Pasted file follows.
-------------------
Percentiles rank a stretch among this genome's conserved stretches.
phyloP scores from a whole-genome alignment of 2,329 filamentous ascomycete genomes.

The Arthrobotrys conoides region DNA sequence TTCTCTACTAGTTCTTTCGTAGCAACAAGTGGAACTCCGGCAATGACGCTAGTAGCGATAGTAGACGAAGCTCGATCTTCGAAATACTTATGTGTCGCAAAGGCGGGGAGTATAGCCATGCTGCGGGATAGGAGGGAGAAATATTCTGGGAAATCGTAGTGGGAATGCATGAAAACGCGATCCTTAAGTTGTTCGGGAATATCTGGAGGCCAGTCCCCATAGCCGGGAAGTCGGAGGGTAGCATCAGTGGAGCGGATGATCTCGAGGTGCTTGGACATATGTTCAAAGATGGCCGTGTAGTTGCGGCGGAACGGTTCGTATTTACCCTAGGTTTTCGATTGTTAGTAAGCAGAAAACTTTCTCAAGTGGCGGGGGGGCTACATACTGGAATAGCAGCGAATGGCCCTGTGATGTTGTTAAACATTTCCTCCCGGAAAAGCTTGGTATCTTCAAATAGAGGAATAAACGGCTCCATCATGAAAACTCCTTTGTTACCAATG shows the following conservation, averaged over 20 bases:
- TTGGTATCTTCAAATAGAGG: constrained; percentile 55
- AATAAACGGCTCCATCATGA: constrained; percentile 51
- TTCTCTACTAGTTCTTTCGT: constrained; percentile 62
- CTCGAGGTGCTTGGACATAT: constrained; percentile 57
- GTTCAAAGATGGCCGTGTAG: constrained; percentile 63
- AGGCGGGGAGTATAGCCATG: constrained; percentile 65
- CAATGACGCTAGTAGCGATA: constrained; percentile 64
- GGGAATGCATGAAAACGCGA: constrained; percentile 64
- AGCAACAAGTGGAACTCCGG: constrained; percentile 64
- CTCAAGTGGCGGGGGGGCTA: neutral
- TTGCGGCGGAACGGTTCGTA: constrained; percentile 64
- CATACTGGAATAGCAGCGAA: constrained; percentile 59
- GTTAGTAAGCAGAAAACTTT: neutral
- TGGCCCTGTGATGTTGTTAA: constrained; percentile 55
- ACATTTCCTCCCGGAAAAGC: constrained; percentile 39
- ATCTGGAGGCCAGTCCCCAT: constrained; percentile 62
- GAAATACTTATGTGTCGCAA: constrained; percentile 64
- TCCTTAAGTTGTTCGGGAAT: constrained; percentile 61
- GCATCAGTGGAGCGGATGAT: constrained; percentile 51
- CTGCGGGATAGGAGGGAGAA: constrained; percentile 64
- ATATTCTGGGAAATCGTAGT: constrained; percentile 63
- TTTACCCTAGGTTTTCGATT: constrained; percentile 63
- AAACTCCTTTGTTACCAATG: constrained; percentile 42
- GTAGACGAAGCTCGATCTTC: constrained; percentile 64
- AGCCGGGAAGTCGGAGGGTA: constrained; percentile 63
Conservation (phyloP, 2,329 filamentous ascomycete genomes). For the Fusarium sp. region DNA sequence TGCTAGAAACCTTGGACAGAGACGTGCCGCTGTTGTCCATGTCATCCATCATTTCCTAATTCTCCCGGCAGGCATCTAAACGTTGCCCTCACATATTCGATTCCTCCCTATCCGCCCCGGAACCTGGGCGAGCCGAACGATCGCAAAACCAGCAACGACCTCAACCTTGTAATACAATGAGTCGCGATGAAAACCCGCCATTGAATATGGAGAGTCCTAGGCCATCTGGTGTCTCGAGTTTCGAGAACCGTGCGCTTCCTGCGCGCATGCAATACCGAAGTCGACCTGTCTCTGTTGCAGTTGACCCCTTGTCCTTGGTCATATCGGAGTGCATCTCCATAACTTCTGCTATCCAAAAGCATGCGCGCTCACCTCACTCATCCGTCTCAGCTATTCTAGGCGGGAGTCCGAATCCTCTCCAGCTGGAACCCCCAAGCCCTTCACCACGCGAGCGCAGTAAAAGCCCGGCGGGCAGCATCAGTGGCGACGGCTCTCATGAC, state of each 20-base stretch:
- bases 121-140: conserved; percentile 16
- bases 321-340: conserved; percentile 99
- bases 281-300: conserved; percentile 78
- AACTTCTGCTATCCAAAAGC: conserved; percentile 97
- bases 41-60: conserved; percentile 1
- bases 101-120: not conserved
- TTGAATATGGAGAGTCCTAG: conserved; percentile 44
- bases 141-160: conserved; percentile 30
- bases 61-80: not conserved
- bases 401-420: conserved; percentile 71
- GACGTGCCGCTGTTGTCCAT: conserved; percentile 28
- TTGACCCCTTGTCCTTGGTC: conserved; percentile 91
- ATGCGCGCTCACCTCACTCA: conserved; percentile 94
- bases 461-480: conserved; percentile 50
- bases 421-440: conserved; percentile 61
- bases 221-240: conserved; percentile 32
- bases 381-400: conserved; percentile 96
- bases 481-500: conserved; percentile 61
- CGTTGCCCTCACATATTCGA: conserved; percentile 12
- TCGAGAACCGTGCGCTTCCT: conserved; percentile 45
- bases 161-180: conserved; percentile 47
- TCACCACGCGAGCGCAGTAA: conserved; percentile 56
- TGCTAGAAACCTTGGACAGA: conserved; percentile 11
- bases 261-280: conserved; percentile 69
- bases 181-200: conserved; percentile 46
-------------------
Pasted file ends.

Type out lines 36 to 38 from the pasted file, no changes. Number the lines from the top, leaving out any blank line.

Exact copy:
- TTGAATATGGAGAGTCCTAG: conserved; percentile 44
- bases 141-160: conserved; percentile 30
- bases 61-80: not conserved